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Flu Shots 101: What's New for 2016

By Deepi Brar | October 7, 2016 | Rally Health

What is a flu shot?

The flu vaccine protects against the strains of influenza virus that are most likely to go around each flu season. Whichever you get, you can't get the flu from the vaccine.

The common flu strains are different from year to year, and each year scientists predict which ones the vaccine should target for the next flu season. That's why experts recommend a new shot each flu season, which runs from October through May (but is usually worst between December and February). 

This year's cocktails protect against three or four of the major viruses expected, depending on the particular brand you get (you can ask your doctor or pharmacist for details).

Why is it important?

Besides being a horrible way to spend a few days or more, the flu can cause lasting weakness and other severe complications. Flu and pneumonia (a common complication) together rank in the top 10 causes of death in the United States. Getting the vaccine can lower your odds of getting sick.

Who needs it?

  • Everyone ages 6 months and up should get an annual vaccine (unless your doctor says otherwise). 
  • Those over 65 can get a special higher-dose vaccine.
  • The flu vaccine is safe for pregnant women, but they should only get the shot (not the nasal spray, more on that later).

Those at high risk of complications include:

  • young children (under age 5 but especially under age 2)
  • adults over 65
  • pregnant women
  • nursing home residents
  • people with certain medical conditions including asthma, diabetes, and heart disease
  • people with weak immune systems
  • people who are extremely overweight (BMI over 40)

Is there a nasal spray this year?

Usually, the vaccine comes as an injection (shot) or as a nasal spray (mist) with a weakened virus. In past years people ages 2 to 49 could get the nasal spray but sadly, it's not likely to be offered this year.

At least one study has found this type of vaccine is not effective, so the Centers for Disease Control and Prevention and the American Academy of Pediatrics don't recommend it for the current season. We hope that won’t keep you from getting your shot — trust us, having the flu is far worse than a quick stick!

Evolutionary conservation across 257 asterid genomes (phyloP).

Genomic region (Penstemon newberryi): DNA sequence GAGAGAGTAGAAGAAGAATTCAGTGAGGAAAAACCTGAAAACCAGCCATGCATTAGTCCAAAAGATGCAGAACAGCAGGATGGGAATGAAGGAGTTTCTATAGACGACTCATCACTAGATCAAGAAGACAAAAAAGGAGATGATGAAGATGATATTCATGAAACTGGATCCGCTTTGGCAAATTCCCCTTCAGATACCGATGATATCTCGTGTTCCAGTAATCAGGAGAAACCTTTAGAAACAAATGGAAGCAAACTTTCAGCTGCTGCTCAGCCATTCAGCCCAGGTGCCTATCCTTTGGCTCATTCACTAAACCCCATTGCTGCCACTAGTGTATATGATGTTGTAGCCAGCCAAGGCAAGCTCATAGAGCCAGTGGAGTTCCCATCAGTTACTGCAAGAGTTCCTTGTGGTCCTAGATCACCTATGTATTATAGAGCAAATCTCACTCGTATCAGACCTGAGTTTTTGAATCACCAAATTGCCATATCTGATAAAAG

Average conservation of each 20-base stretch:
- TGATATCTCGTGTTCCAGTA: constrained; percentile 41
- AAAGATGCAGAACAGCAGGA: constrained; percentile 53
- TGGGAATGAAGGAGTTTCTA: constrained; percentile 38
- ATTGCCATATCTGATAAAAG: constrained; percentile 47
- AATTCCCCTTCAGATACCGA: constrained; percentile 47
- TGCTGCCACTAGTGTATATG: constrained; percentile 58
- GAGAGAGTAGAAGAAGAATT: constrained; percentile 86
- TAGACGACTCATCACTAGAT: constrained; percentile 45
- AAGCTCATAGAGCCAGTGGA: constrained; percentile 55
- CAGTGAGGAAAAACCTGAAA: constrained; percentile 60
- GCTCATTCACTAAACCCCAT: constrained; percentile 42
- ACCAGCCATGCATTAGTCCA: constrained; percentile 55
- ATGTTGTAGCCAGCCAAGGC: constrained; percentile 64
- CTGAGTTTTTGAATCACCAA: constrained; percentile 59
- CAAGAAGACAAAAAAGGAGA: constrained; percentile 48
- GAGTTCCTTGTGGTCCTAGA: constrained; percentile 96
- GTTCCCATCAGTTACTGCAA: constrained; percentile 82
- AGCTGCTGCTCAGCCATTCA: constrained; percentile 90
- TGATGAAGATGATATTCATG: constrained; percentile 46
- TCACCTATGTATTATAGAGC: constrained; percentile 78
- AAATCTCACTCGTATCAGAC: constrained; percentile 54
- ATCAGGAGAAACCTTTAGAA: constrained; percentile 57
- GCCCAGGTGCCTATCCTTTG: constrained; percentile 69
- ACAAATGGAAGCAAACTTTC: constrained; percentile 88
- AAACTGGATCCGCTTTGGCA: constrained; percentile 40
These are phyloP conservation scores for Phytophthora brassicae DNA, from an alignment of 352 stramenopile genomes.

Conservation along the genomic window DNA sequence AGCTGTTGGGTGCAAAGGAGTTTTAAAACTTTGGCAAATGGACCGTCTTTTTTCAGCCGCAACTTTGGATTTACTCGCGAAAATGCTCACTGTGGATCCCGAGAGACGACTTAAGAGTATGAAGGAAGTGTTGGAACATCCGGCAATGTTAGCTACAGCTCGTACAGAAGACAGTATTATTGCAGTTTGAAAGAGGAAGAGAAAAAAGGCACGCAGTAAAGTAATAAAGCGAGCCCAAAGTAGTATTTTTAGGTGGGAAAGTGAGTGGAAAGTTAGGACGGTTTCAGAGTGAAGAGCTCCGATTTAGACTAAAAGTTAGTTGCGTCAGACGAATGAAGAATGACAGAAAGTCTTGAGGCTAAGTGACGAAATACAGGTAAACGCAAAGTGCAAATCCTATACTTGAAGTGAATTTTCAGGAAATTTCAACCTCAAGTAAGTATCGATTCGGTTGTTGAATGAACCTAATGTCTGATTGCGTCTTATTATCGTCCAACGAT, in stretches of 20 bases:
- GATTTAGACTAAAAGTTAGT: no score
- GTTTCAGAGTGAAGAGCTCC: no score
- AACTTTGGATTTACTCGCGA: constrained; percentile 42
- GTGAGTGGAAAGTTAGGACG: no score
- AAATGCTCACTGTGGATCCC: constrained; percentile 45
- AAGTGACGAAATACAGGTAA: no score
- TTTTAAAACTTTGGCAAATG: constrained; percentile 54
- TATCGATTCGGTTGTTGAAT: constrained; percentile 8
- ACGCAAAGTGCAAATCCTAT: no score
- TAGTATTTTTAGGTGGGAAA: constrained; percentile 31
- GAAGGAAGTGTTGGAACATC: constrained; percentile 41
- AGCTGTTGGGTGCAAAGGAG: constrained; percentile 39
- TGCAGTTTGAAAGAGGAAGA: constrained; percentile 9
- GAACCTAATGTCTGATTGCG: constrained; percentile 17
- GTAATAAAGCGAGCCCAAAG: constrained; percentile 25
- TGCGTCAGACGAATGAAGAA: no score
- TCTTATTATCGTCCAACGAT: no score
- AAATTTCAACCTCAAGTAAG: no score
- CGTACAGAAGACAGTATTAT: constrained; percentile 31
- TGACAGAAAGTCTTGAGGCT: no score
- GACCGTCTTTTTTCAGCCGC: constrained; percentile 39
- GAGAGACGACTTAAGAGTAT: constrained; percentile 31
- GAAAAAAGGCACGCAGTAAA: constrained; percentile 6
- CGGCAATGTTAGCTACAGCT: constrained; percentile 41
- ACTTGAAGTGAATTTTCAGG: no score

When should I get it?

It's best to get it early in the flu season to protect you as long as possible. By end of October is best, according to the experts at the CDC. Getting it in the morning may be better than the afternoon, according to a recent study.

What to expect

If you get the shot, expect a quick poke and some soreness at the spot. The nasal spray is painless — it just gets squirted up your nose while you breathe in.

Afterwards, most people are fine but some can have mild symptoms like sniffles, a low fever, tiredness, or achy joints.

Good to know

Even if you get a flu shot, you might still get sick — but chances are you won't get as sick as someone without the shot. There are a few reasons for this: it takes a while to build up immunity; the shot could turn out to be a weak match against the flu strains going around; and people with weak immune systems might not build up as much immunity as healthy people. 

Plus: Where to Find a Flu Shot + Can You Get One for Free?

 

Selected references

  • Centers for Disease Control and Prevention (CDC). Influenza (Flu). CDC website.
  • Centers for Disease Control and Prevention (CDC). Immunization Schedules for Adults. CDC website.
  • Centers for Disease Control and Prevention (CDC). Vaccination: Who Should Do It, Who Should Not, and Who Should Take Precautions. CDC website.
Deepi Brar
Rally Health